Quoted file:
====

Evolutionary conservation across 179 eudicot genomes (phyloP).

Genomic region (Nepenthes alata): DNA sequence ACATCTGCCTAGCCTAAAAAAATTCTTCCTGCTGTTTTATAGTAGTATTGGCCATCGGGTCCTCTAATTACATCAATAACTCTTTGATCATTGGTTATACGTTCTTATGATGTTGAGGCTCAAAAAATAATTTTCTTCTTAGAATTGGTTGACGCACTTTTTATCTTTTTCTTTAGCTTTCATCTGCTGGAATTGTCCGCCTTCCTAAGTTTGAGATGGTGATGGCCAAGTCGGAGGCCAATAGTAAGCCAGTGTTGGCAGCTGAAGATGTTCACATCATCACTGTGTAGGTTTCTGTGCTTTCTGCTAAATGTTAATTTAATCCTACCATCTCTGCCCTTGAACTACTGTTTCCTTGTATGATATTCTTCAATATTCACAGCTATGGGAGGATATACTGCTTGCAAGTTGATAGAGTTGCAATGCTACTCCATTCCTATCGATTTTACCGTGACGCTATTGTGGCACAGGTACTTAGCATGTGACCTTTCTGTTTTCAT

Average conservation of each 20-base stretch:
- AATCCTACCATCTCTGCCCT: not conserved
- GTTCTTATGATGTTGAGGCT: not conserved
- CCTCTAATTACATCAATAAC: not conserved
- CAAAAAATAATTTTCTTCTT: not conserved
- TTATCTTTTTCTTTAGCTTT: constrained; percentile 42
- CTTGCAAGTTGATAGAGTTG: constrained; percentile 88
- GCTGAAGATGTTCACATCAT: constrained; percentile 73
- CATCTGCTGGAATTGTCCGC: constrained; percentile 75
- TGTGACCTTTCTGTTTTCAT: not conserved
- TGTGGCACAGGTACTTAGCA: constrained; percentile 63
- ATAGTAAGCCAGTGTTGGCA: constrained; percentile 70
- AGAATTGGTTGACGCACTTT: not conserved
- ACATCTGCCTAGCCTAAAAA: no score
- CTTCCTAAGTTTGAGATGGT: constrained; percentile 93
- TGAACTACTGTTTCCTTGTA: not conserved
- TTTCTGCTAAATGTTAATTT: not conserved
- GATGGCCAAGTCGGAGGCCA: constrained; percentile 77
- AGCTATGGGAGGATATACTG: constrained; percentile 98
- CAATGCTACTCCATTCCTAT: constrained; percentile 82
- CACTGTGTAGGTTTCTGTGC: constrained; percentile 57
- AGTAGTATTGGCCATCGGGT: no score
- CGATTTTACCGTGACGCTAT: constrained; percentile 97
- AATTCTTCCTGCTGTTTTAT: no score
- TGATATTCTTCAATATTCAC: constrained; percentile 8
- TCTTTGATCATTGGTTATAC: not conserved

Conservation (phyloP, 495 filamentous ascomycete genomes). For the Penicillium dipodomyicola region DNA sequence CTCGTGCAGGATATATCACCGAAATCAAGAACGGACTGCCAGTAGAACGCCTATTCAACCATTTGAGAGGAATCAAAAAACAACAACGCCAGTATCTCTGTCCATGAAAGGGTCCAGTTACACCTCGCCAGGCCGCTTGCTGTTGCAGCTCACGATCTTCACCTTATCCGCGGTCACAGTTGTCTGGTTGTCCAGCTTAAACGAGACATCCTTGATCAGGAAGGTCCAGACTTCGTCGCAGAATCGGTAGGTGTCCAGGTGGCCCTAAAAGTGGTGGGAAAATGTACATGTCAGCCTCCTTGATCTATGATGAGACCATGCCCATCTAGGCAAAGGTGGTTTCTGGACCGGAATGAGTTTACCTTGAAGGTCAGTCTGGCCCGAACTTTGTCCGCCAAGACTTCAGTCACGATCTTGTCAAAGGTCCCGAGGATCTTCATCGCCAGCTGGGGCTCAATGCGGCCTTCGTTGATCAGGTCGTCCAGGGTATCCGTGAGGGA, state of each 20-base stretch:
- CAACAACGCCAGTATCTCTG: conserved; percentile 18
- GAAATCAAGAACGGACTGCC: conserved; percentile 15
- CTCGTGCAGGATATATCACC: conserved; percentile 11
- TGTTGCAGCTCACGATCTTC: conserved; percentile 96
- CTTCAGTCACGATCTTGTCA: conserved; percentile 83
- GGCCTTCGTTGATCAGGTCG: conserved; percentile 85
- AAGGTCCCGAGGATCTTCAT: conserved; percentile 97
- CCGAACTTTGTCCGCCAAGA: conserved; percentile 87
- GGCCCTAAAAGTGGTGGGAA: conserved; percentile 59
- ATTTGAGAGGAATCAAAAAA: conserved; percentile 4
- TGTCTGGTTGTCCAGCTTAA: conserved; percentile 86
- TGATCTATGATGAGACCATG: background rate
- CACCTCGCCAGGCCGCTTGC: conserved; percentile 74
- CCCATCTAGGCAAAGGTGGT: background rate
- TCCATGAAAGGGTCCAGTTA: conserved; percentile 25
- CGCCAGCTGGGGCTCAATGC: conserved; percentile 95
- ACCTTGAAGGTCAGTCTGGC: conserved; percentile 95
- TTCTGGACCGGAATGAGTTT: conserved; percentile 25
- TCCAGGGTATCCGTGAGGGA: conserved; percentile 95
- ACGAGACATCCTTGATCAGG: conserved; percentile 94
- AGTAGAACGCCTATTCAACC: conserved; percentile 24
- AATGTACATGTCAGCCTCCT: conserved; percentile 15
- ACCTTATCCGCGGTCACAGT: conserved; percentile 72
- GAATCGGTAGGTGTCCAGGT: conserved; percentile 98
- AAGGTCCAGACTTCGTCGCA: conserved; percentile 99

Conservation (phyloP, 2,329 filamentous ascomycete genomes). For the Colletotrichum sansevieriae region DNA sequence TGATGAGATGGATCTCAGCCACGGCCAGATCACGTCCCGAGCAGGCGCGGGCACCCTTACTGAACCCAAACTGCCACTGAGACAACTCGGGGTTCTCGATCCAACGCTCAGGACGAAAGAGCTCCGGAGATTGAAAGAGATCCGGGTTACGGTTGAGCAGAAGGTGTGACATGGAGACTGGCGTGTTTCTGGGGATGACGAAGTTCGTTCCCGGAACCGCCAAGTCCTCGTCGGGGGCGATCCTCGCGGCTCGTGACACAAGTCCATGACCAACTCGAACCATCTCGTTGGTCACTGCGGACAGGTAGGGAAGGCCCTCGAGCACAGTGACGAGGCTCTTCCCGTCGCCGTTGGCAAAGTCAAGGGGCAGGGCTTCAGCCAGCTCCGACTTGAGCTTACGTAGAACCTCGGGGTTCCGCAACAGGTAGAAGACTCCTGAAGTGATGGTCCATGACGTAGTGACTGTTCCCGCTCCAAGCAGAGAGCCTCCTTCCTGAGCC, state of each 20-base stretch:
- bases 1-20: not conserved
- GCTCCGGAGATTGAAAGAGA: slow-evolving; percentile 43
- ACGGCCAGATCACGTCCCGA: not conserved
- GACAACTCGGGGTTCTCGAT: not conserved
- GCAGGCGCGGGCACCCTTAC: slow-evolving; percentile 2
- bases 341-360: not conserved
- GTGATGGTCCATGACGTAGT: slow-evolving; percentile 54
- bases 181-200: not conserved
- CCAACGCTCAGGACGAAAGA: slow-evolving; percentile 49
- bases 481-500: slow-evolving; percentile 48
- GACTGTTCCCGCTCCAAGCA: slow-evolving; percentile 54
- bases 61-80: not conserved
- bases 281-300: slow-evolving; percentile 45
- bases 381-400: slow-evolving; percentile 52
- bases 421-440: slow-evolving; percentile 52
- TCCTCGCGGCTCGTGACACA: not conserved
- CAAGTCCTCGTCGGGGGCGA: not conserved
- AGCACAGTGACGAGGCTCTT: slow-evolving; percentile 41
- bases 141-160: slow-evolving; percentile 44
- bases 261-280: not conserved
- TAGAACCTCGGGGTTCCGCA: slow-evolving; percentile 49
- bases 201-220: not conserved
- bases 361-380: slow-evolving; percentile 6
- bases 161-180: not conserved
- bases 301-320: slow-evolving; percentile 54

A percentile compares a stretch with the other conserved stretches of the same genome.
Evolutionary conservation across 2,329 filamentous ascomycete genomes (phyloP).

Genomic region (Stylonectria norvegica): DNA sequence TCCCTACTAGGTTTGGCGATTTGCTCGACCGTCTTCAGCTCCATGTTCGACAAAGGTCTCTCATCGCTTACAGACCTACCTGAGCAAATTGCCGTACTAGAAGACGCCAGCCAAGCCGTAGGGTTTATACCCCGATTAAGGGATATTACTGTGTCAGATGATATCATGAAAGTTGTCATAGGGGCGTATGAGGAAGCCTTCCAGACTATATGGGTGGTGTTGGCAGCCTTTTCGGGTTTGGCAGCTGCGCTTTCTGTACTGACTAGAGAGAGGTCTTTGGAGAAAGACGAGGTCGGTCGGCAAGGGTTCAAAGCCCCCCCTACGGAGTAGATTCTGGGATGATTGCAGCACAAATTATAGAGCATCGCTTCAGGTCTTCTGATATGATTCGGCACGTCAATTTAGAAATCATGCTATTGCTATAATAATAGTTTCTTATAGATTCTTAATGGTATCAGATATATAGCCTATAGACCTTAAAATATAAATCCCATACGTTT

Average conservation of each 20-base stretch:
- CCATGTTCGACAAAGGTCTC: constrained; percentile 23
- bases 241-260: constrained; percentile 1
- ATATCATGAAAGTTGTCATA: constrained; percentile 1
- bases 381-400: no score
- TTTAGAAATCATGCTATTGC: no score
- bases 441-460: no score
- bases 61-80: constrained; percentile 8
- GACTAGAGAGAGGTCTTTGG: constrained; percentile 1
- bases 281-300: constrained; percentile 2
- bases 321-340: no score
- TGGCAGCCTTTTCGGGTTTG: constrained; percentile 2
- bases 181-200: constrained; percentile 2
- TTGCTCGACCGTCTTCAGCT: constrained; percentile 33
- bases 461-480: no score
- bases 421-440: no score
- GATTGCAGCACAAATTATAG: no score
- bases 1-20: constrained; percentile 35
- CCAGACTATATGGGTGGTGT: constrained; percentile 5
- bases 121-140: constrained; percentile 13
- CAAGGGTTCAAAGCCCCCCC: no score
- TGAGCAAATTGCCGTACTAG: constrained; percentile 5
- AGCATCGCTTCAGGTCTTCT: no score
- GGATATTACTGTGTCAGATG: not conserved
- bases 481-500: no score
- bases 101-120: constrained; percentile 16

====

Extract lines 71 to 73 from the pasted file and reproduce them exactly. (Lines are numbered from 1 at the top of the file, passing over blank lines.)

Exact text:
- TCCTCGCGGCTCGTGACACA: not conserved
- CAAGTCCTCGTCGGGGGCGA: not conserved
- AGCACAGTGACGAGGCTCTT: slow-evolving; percentile 41